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On Thu, 2008-03-27 at 12:17 -0700, Lua Newbie wrote:
> I've googled and searched the archive to no avail ...
> Is there a way to detect duplicate field names in a table?
> Suppose I want users to be able to configure an app using lua.  They
> create a table like:
> config={key1=val1,key2=val2}
> I want to detect and reject any duplicate keys (eg key1=key2).  By
> default, Lua appears to ignore all but the last instance of the key.
> (I'm guessing that it actually installs val1 at key1 but then replaces
> val1 with val2.)  That is OK in some cases, but I've got lots of keys
> and want to detect typos that lead to duplicates.

You are correct.  You can only have one value with a given key.  I can't
think of a way of detecting and warning against this using the syntax
you are using without modifying the compiler.  However, you could adjust
the syntax of your configuration file so that you can detect it
yourself.  Perhaps something like this?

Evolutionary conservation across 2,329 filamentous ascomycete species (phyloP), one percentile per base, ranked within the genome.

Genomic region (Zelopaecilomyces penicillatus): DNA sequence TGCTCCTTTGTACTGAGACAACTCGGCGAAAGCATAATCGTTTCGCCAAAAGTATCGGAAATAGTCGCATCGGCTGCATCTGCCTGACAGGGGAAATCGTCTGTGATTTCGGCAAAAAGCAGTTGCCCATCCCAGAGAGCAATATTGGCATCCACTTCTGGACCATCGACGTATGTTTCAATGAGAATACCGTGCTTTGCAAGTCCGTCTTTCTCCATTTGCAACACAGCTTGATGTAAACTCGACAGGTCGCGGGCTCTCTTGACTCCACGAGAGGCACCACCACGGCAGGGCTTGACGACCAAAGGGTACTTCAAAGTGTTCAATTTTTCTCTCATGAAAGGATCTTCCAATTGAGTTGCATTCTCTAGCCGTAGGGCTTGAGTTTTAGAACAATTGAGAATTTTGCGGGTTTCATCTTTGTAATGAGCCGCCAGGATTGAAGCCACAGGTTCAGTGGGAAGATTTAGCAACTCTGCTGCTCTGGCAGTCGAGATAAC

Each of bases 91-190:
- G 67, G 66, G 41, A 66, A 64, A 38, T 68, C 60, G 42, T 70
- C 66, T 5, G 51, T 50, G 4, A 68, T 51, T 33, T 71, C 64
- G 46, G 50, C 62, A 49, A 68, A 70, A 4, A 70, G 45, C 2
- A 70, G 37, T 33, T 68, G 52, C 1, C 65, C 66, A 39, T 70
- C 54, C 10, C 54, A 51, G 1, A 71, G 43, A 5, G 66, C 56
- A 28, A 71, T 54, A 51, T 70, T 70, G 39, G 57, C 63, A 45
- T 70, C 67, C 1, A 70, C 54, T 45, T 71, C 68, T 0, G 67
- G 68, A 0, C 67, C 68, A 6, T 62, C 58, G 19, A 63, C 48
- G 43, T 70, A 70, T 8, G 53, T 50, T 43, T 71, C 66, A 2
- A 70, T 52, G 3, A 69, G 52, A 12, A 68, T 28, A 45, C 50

key1 { "val1" }
	key2 { 2 }
	key3 { true }

You'd need to create a function for each "key", or if you had many of
them, or you didn't know in advance what the keys may be, you can set up
a meta table on the function environment table you execute your
configuration script in to handle them.

An example might be (untested, possibly not the best solution, doesn't
do the checking you want, unsafe assumptions, etc, etc)

local conf = loadstring(... string containing configuration ...)
local env = { }

setmetatable(env, { __index = function(t, keyname)
	return function(values)
		print(keyname, "=", values[1])
end })

setfenv(conf, env)

This prints the following here:

key1    =       val1
key2    =       2
key3    =       true

>From the function that prints out what's passed, you could check if the
configuration key has already been set, do sanity checking on it, and
insert the value into some table invisible to the configuration script.